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Social Sciences: Ageing/GerontologyPart of Social SciencesPostgraduate study

MSc Global Ageing and Policy (Distance Learning)

Gerontology is the study of ageing at the individual and societal levels. It examines the changes humans undergo as they age, as well as the impact of growing proportions of older people on social institutions, labour markets, welfare systems and families. It investigates the relationships between generations and the interconnections between our older and younger selves. Insights are taken from social policy, demography, sociology, biology, healthcare sciences, psychology and economics. The MSc Global Ageing and Policy (DL) programme specialises in ageing and its policy implications in China, South-east Asia and sub-Saharan Africa and an applied understanding of policy and programme evaluation worldwide.

Introducing your degree

Understanding the challenges associated with ageing, and assessing academic and policy evidence in this area, are critical skills for employees in a range of professional environments. The MSc in Global Ageing and Policy (Distance Learning) introduces you to the study of ageing at a global level, and equips you with critical skills in conducting the evaluation of policies relating to older people's wellbeing.

This programme will also allow you to specialise in ageing in particular contexts such as sub-Saharan Africa, China and South-east Asia. Enrolling on the MSc in Global Ageing and Policy can open doors to a range of careers in policy-related, medical or caring professions.

Programme Overview

The programme aims to provide you with: 

  • critical appreciation of the key theoretical perspectives within Gerontology and their application in the analysis of specific issues concerning ageing and the lifecourse
  • understanding of contemporary debates within Gerontology concerning the lives of older people, their families and society, in both developed and developing countries 
  • specialised learning of ageing and its policy implications in less developed regions of the world 
  • competence in qualitative or quantitative research methods and their application to key research questions
  • critical skills in the evaluation of policies and programmes in ageing societies
  • ability to design and conduct independent research within Gerontology using appropriate research methods
  • preparation for a career in the field of Gerontology and applied health and social sciences
View the programme specification document for this course

Key Facts

MSc in Global Ageing

Entry Requirements

Typical entry requirements

Selection process

Typical entry requirements

We welcome applications from students holding, or expecting to hold, an upper second-class honours degree or higher, or equivalent.

Students without the usual entry qualifications may be admitted, with the requisite approval, on the basis of relevant work experience or professional qualifications. Mature applicants without formal qualifications but with relevant experience are also welcomed and will be considered.

For all applications, two academic references are required. Unfortunately, we cannot consider applications until we have received both references.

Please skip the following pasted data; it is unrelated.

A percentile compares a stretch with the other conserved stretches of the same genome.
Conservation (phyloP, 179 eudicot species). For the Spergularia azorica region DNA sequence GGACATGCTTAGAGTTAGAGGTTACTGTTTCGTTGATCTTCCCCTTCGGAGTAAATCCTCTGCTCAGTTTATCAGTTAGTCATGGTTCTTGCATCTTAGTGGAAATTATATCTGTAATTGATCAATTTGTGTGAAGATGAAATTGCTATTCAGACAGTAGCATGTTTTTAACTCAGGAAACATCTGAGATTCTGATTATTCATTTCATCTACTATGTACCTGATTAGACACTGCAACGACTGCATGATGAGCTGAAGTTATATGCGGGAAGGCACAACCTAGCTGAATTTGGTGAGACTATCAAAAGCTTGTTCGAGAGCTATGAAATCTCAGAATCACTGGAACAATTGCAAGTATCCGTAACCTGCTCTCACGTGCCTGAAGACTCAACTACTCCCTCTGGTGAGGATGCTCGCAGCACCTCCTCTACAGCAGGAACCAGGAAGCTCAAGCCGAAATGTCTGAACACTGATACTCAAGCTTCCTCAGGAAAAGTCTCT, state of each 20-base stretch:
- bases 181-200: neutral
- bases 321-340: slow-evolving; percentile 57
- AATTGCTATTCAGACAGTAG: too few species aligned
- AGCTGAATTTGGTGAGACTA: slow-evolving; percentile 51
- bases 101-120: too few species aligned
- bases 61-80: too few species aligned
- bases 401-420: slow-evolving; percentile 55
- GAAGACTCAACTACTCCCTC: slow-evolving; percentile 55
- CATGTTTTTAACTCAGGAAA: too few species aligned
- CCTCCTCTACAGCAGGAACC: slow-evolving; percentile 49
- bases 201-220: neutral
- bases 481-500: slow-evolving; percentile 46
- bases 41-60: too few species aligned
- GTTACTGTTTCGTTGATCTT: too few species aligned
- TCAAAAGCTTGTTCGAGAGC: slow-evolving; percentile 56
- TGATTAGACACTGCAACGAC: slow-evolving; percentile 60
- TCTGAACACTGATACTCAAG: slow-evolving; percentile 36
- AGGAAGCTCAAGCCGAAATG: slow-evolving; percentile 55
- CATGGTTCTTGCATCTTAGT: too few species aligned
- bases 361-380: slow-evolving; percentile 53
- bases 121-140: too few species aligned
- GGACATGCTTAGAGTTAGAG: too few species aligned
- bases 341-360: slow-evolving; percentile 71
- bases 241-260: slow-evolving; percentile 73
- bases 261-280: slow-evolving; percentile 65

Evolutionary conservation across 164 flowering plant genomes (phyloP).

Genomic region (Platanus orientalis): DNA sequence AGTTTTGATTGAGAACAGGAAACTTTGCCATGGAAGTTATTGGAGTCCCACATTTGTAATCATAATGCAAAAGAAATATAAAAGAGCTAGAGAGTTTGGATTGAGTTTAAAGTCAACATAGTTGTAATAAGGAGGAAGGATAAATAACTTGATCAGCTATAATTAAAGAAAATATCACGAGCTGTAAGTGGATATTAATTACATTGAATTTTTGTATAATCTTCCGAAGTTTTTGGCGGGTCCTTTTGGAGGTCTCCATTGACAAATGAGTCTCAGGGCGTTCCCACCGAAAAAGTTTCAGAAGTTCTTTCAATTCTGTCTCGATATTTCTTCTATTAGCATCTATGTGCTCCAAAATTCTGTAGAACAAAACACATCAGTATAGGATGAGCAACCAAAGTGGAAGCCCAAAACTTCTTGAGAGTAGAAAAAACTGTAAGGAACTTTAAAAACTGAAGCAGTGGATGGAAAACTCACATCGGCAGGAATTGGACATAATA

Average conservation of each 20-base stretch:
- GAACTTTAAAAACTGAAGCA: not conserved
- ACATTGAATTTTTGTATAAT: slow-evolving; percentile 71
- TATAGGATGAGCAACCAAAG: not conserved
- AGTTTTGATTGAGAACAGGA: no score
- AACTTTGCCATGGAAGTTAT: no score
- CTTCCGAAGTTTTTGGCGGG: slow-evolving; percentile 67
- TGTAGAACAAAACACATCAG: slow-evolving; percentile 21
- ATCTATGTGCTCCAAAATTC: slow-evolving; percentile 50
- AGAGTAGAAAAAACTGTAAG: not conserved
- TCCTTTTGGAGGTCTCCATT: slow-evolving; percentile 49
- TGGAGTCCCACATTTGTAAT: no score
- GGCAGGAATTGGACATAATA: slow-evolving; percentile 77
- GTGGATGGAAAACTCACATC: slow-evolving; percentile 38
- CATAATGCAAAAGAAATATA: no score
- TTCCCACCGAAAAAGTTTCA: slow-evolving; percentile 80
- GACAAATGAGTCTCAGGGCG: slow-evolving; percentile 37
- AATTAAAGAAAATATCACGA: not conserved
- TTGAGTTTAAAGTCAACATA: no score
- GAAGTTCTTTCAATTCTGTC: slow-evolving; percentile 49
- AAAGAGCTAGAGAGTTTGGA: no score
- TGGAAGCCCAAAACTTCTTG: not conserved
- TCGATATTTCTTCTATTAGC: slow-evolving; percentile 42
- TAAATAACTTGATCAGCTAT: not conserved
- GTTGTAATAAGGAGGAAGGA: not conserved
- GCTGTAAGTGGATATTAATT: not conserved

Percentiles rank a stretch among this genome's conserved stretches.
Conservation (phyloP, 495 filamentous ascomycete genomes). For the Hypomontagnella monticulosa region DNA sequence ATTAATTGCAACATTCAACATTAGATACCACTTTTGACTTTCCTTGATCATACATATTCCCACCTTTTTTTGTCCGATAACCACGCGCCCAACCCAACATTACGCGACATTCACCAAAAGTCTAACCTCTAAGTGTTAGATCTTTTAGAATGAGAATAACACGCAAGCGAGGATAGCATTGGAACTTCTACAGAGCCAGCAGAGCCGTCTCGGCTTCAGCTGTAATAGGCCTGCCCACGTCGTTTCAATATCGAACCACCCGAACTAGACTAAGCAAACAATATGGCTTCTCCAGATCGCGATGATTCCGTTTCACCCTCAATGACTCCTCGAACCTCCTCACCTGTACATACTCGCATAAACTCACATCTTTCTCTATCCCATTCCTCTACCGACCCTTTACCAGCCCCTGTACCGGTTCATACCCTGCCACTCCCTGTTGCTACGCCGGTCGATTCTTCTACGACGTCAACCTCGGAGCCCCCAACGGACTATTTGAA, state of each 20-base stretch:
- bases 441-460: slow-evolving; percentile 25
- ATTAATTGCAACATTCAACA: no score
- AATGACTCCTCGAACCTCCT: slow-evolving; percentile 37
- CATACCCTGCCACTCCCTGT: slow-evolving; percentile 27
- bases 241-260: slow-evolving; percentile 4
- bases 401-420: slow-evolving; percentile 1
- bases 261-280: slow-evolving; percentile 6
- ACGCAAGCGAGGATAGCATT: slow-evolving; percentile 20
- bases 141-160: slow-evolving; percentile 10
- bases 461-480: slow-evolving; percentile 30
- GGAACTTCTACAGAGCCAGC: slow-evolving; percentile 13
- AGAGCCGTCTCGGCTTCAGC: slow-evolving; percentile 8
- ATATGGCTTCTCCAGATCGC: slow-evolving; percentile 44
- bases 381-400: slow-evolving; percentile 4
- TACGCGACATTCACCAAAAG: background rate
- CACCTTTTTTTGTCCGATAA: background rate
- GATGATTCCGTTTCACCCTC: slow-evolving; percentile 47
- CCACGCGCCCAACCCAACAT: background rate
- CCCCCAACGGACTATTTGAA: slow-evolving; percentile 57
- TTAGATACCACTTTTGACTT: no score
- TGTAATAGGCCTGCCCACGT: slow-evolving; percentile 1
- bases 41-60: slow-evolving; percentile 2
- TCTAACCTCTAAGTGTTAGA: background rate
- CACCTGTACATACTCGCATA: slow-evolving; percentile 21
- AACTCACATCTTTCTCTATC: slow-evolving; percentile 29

English language requirements
If your first language or language of education is not English, we will ask you to show evidence of fluency in the use of English. For all of our postgraduate programmes we require a level of IELTS 6.5. For details of other English language tests which we accept, please see the International students section of our website where you will find a list of approved tests.

If you require further English language tuition before commencing your programme with us, you may apply for one of our pre-sessional English language courses which are run by the Centre for Language Study.

Visit our International Office website or the NARIC website for further information on qualifications.

This page contains specific entry requirements for this course. Find out about equivalent entry requirements and qualifications for your country.

Modules

Typical course content

Full-time students take three modules per semester, six in total by the end of the second semester. The dissertation is submitted by the end of September of that year.

Students on the part-time programme take two compulsory modules and one option module in each year of the studies. The dissertation is conducted in the second year and normally submitted by the end of December in year two. Please contact us for further details.

Year 1

Students select to study either GERO6014 or GERO6015.

Students must select to study GERO6024 or GERO6027.

In addition, students select one or more of the following, amounting to 20-40 CAT points:

GERO6011, GERO6022, GERO6023, GERO6024, GERO6027

Please note: This specification provides a concise summary of the main features of the programme and the learning outcomes that a typical student might reasonably be expected to achieve and demonstrate if s/he takes full advantage of the learning opportunities that are provided. More detailed information can be found in the programme handbook (or other appropriate guide or website).

Learning & Assessment

Study locations

Distance learning

Distance Learning programmes offer you the opportunity to study the su...Find out more

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